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‘Choices’ plan stalls at starting gate

By Christine Jordan Sexton

9/15/2009 © Health News Florida 

(Part 1 of 2)

Florida Health Choices, pushed as a solution to the state’s high rate of uninsured last year by Republican House leaders, still has no insurers or businesses signed up.

That makes it even less successful than the program created at the same time, Gov. Charlie Crist's "Cover Florida." At the end of July, Cover Florida had about 4,130 policies, while recent census data show the number of uninsured Floridians has grown to 3.6 million.

The results so far mean neither Crist nor Marco Rubio, his opponent in the Republican primary for U.S. Senate, can use the state’s efforts on the uninsured as campaign fodder. Rubio pushed the Health Choices plan as House Speaker.

State Sen. Dan Gelber, D-Miami Beach, had predicted the plans wouldn’t accomplish much and called them “cosmetic.”

“Florida has no meaningful response to the crisis of the uninsured, and we’re not even mentioning the under-insured,” Gelber says now.

Crist is partly to blame for delays on Health Choices because he was slow to make appointments to the board, says Chairman Aaron Bean, who sponsored the plan last year as House health council leader. Bean also faulted Sunshine Law requirements that require meetings to be advertised so the public can attend.

He remains hopeful that some health plan can be offered before the end of 2009. “Would I have preferred to have it already be up? Yes,” he said.

The idea was that Florida Health Choices would promise employers a free market where any package of care could be sold by approved providers, including chiropractors, dentists, and other non-traditional sources of insurance. The benefits would be paid for with pre-tax dollars.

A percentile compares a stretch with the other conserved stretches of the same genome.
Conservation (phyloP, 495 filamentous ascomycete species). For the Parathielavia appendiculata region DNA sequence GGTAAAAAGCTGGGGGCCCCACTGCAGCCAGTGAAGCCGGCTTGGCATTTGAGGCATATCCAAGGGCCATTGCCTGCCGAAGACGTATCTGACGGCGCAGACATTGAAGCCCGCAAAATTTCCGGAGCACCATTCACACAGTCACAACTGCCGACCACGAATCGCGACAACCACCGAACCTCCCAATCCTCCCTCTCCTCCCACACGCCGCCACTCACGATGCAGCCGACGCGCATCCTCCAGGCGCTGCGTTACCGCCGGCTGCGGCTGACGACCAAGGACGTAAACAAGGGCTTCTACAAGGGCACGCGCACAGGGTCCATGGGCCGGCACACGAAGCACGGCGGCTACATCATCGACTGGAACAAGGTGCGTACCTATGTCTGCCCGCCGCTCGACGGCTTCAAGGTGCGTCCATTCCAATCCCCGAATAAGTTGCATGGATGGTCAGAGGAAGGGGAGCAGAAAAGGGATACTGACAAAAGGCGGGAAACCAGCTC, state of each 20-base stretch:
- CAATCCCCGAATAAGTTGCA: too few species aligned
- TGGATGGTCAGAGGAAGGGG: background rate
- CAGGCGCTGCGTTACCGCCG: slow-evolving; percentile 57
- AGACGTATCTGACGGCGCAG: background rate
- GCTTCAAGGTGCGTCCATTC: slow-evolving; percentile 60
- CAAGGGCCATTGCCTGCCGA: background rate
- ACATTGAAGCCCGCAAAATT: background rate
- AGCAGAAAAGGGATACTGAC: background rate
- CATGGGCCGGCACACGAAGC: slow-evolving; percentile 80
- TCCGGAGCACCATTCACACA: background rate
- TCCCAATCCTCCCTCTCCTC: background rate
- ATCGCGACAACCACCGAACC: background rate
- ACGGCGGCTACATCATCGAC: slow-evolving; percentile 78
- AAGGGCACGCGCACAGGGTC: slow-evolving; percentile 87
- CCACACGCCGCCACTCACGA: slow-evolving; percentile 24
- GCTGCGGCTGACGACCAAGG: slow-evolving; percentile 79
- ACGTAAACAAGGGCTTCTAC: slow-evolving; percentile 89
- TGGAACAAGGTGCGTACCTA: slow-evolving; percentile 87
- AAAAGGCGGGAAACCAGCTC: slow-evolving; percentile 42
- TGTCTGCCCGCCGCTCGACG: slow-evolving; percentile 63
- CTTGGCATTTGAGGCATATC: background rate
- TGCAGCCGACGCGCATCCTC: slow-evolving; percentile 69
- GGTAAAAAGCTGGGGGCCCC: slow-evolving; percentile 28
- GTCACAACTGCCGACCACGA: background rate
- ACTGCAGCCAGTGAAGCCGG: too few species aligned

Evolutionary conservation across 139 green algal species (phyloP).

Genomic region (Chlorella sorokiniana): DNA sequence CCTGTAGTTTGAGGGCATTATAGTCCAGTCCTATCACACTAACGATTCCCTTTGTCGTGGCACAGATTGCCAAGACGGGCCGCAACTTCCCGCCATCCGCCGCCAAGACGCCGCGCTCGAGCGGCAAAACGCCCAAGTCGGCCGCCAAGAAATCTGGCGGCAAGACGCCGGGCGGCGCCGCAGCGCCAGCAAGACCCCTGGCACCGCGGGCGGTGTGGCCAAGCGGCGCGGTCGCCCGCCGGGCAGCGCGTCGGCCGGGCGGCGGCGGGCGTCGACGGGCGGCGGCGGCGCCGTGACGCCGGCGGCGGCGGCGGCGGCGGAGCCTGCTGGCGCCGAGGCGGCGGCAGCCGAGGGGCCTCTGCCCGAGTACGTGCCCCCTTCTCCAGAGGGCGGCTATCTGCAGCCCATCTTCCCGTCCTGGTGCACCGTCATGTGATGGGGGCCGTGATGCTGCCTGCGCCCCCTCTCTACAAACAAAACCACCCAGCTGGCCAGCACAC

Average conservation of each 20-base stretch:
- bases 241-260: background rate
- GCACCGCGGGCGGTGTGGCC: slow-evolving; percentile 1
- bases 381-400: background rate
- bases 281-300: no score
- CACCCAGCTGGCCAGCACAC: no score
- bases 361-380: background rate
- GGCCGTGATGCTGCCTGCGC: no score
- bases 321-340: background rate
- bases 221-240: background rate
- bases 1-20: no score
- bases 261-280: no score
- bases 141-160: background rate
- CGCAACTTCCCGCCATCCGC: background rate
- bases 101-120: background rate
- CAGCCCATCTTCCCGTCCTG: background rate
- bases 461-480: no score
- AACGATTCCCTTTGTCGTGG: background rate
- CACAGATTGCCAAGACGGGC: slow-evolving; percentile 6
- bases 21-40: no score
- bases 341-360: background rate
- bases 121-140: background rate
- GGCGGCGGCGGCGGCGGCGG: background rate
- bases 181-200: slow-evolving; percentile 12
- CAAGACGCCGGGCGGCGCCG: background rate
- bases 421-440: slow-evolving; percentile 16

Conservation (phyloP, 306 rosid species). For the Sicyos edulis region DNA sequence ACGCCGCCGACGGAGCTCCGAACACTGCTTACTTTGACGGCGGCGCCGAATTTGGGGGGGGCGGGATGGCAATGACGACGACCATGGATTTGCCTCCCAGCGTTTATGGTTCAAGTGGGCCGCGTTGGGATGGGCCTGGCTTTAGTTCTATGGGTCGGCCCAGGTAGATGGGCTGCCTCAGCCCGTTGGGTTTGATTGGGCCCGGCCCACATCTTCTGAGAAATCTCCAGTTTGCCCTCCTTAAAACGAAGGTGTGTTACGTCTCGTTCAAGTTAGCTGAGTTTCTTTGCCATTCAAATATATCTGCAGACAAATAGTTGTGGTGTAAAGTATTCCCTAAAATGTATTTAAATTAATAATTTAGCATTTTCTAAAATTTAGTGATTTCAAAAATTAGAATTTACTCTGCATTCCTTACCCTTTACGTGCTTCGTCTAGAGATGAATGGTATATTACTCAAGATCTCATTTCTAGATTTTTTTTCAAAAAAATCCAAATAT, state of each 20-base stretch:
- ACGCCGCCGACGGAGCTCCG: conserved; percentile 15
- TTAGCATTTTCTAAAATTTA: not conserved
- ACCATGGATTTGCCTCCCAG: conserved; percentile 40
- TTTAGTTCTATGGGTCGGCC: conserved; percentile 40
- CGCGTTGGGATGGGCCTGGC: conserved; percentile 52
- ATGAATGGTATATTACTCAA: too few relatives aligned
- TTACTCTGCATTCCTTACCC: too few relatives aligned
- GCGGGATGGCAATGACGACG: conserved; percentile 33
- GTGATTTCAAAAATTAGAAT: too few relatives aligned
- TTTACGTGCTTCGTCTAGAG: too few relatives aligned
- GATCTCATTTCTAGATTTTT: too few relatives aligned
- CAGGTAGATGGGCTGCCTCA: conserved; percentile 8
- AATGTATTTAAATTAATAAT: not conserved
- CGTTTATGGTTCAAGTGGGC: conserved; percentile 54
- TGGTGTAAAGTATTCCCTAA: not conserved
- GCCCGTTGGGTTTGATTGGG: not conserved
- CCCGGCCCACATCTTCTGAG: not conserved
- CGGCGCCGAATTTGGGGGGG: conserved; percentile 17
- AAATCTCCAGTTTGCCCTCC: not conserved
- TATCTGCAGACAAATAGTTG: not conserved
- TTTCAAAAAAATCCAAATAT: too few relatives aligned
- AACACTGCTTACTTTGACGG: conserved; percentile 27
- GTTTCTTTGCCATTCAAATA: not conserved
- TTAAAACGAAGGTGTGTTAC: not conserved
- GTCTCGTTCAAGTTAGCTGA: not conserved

But even when the marketplace is running there is no guarantee that insurers will want to participate, says Tallahassee attorney Bruce Platt, who represents health plans before the Office of Insurance Regulation. While they’d be free of the usual state-imposed “mandates” for minimum coverage, he said, the insurers still have to meet other requirements, such as an adequate network and sufficient finances.

Before Florida Health Choices can even worry about attracting insurers it needs a chief executive officer. Board member Becky Cherney of Orlando said a job posting this summer brought 39 applicants from ”all over the map.”

Cherney, president and chief executive officer of the Florida Health Care Coalition, is putting together an applicant matrix for the board to review at its Sept. 21 meeting in Orlando.

While Health Choices has had a slow start in Florida, it may play a role in the national reform plan being debated in Congress, Bean predicts. The bill that eventually emerges is expected to include an “exchange” that sets up the common rules regarding plans’ coverage and prices and helps explain them to the public.

“We could be big winners,” Bean said.

Conversely, if Congress changes the current tax incentives that allow for cafeteria-style health plans to be bought with pre-tax dollars, Bean’s project could be smothered in its cradle.

“We could be big losers," he said. "It’s a scary time right now.” 

--Christine Jordan Sexton is co-founder of